ImageMagick is great. It allows your web app to process, resize, filter, and do all kinds of other nifty things with images.
Not so long ago, ImageMagick 7 was released. One of the big new features was full support for WEBP images, the new image format from Google.
Now, you might think it’s easy to just upgrade to ImageMagick 7. If you’re using a linux OS like Ubuntu, you just apt install and you’re done, right?
For awhile now, we’ve been hearing rumors of anti-trust actions against the four main Big Tech companies.
Recently, the word is that actual charges will be brought starting in June of this year.
When you put all the recent stories together – along with some other interesting events involving Big Tech – it DOES look like something is finally about to happen.
But will any of it actually change anything?
It’s easy to be cynical, but I do see an opportunity here to make a difference…
When your computer with Windows 10 reboots or restarts automatically after updates, it will re-open applications that were running before the restart.
There are two problems with this:
First, not ALL applications will fire up again – only some.
Second, sometimes you don’t want this to happen because you may have a program scheduled to start up via the Startup folder or maybe the Task Scheduler. In this case, you can end up with two copies of the app running at the same time!
What to do, what to do?
And now it’s time for something completely different!
Computers are an integral parts of our lives now.
Sometimes, we forgot how far we’ve come in such a short time.
We also don’t usually hear the details of where some specific piece of technology came from.
So, join me for 5 Fun Computer Facts you probably didn’t know!
There you are, minding your own business…
Maybe you just installed a Windows 10 update. Maybe you just had to run a disk check that asked you to reboot. Maybe you didn’t really do anything out of the ordinary at all.
Whatever the case, things go kaflooey. All of a sudden, you can’t save or create new files on a certain drive – be it a hard drive, partition on a drive, external disk, USB stick, etc.
Instead of working, you get an error message that your, “drive is read-only“.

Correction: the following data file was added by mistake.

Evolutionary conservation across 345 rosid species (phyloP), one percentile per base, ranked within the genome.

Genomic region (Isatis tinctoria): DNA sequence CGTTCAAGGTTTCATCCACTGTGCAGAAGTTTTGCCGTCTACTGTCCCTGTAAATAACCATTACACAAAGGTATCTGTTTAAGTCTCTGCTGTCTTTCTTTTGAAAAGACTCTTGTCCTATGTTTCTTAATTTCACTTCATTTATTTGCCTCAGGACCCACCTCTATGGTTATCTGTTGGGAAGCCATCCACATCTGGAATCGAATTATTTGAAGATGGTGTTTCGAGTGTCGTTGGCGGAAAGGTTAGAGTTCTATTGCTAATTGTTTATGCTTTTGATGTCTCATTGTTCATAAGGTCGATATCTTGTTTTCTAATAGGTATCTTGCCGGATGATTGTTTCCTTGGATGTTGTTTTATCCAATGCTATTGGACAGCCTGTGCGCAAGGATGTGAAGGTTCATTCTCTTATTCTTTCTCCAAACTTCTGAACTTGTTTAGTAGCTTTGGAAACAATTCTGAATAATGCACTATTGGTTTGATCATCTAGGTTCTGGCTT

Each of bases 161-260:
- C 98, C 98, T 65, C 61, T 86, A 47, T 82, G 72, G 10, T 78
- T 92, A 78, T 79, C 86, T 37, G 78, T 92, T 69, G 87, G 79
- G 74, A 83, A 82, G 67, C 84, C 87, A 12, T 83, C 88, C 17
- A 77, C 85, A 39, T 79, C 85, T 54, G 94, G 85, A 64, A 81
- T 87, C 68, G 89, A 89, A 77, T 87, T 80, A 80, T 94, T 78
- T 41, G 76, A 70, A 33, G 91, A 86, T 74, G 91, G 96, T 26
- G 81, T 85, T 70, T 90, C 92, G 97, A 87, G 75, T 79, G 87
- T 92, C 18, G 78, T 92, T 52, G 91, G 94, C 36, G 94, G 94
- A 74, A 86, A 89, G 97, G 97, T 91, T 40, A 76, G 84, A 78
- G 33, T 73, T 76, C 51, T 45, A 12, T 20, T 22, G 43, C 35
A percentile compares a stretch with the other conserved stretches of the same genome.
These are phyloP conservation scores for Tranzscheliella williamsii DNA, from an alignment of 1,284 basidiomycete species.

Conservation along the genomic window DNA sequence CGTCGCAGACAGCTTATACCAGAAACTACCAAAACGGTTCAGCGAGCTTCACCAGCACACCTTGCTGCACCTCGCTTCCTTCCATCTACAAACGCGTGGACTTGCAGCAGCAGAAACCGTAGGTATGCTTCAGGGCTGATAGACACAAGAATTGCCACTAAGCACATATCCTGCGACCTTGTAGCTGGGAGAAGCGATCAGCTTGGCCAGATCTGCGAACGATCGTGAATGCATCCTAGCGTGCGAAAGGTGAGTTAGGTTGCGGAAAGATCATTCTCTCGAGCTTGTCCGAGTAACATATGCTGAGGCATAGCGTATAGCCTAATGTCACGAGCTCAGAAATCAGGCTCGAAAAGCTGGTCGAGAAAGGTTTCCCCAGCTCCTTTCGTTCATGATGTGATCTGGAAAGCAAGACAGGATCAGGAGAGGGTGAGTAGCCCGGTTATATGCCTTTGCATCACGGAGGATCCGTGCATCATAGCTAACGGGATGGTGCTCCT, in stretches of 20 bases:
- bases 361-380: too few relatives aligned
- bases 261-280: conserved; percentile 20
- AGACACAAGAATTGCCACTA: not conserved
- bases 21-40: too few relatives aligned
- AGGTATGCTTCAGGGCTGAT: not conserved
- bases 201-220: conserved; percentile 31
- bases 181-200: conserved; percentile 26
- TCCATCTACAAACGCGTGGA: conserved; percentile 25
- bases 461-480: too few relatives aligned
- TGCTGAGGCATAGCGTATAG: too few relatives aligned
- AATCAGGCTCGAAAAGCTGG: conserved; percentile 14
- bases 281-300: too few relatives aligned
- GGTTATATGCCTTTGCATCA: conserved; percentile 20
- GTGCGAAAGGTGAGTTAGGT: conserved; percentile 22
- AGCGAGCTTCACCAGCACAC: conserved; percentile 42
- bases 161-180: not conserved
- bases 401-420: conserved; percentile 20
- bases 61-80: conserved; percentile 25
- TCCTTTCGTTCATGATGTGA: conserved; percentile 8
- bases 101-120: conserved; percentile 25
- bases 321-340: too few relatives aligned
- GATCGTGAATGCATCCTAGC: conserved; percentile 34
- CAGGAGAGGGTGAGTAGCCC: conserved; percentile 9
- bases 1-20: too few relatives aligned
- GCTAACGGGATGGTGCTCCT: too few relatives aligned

At this point, you begin to panic. But fear not: It’s super-easy to unlock your drive and remove its “Read-Only” mode!
Macs were in the news again this week as Malwarebytes released a report claiming that for the first time ever, malware on Macs outpaced that of Windows-based PCs in 2019.
It sounds like a total nightmare for Apple users!
But hang on a sec… Malwarebytes released the report, and they have been promoting their Mac version of their anti-malware software recently.
So, what’s the real deal here?
So, you buy a UPS (uninterruptible power supply) for your puter.
You hook it up.
Then, a power outage or brownout hits…
POOF! Your puter reboots.
“Hang on”, you think, “Wasn’t my battery backup supposed to prevent this?”
Yes, it was… But there are a few things you need to check to make things work nicely…
So there you are, minding your own business.
You try to restart your Windows 10 puter, and you end up with the new Sad Face Blue Screen of Death!
At the bottom of the screen, you see:
Stop Code: 0xc000021a
No matter what you do (like the automatic Startup Repair), you appear to be sunk… Windows just won’t boot up anymore.
What to do?
If you use Ubuntu Desktop, using a USB stick is a piece of cake. You just plug it in, read/write files, and yank it out again.
But what about Ubuntu Server?
Try the same thing, and you end up with a USB stick that can only be accessed by root. Well, that’s probably not what you want!
There are several ways to solve this problem, but by far the easiest – believe it or not – is to add a touch of Windows…
A lot of people these days are talking about protecting their online privacy.
We have hearings going on, threats of breaking up Facebook and other Big Tech companies, data leaks, and so on.
Many people are going so far as to boycott Google (which is easier said than done).
But so far, no one – except Mozilla – is talking about the biggest threat to online privacy: Browser Fingerprints.